A successful voucher refund strategy means being flexible with the vouchers and allowing your customers to select dates in the far future — after all, none of us knows when it will be safe to travel again. Offering redeem-by dates well into the future gives customers some added reassurance.
However, some customers might prefer a full refund. In such cases, you should, of course, comply with their wishes. Not doing so, or making customers jump through hoops to get their money back, risks alienating them. This is already a stressful time for many people, and even in normal times, a negative customer experience makes customers much less likely to use your brand again. In fact, 33% of consumers will consider switching companies after just one bad experience. The principle here is simple: treat your customers how you’d want to be treated.
Whether you issue vouchers or refunds to individual customers, the point is that advocating for your customers now is key to your eventual bounce back. Customers will remember the way you treated them, so treat them well, and they’re much more likely to stick with you in the future — and recommend you to their friends.
Social media as a marketing tool
Another critical aspect of a successful customer advocacy strategy is tuning into the power of social media. Over the past decade, social media growth has pointed tourists towards new destinations and ways of travel. People see social media influencers travelling to far-flung, beautiful places and this drives them to want to visit these places as well. The ubiquity of social media also means that an increasing number of people are at least partially motivated to travel in order to make themselves look good online.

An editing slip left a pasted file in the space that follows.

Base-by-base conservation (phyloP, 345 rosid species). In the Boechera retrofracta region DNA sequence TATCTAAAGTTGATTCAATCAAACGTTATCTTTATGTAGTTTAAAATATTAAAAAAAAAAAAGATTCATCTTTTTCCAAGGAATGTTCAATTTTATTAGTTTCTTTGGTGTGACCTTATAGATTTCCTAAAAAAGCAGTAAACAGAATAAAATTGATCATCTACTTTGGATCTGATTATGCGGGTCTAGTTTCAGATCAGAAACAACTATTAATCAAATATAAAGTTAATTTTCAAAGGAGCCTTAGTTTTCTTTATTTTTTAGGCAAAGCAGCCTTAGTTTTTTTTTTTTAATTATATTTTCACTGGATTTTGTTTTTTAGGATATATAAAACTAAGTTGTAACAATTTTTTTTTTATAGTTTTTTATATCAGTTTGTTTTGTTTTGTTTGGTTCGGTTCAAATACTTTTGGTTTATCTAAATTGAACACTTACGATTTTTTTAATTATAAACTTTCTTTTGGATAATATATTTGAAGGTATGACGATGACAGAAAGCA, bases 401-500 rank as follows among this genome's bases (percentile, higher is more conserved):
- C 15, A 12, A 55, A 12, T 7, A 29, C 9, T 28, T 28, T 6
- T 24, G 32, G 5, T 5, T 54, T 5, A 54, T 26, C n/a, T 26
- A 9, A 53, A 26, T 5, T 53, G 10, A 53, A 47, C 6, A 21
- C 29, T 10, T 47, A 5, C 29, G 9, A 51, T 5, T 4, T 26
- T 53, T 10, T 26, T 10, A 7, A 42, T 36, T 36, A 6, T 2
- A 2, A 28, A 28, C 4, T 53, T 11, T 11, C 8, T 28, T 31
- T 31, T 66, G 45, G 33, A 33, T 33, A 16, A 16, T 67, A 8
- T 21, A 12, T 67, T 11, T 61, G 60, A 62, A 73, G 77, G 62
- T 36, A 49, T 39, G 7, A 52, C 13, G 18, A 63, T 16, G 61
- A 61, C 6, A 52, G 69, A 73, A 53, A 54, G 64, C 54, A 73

So what does this have to do with customer advocacy? Again, this approach is all about giving customers what they want. This means that in the recovery period when travellers are hungry for new destinations and travel inspiration, brands should embrace using social media more explicitly as a form of marketing. Some ways to do this include incentivising customers to refer others via a customer advocacy programme and partnering with influencers to reach a wider audience.
Harnessing the power of influencers
Once it’s safe to travel again, social media influencers will play a key role in inspiring others to get out and see the world. It’s worth considering the value of partnering with these influencers to refer targeted audiences to your brand and drive revenue.
Promo codes can help you make the most of marketing partnerships with influencers, and unique promo code generators will ensure that your promo codes don’t go viral. A savvy social media marketing strategy involves working with technology partners that help you generate unique, secure and single-use coupon codes for only specific, targeted audiences. Working with these technology partners will also enable you to track the success of campaigns and fine-tune your strategies to be more effective.
Harnessing the power of social media should be a vital component of every travel brand’s recovery strategy. The more people travel, the more people will post about their travels on social media, inspiring even more people to travel. It’s a positive feedback loop — and one you can’t afford to miss out on.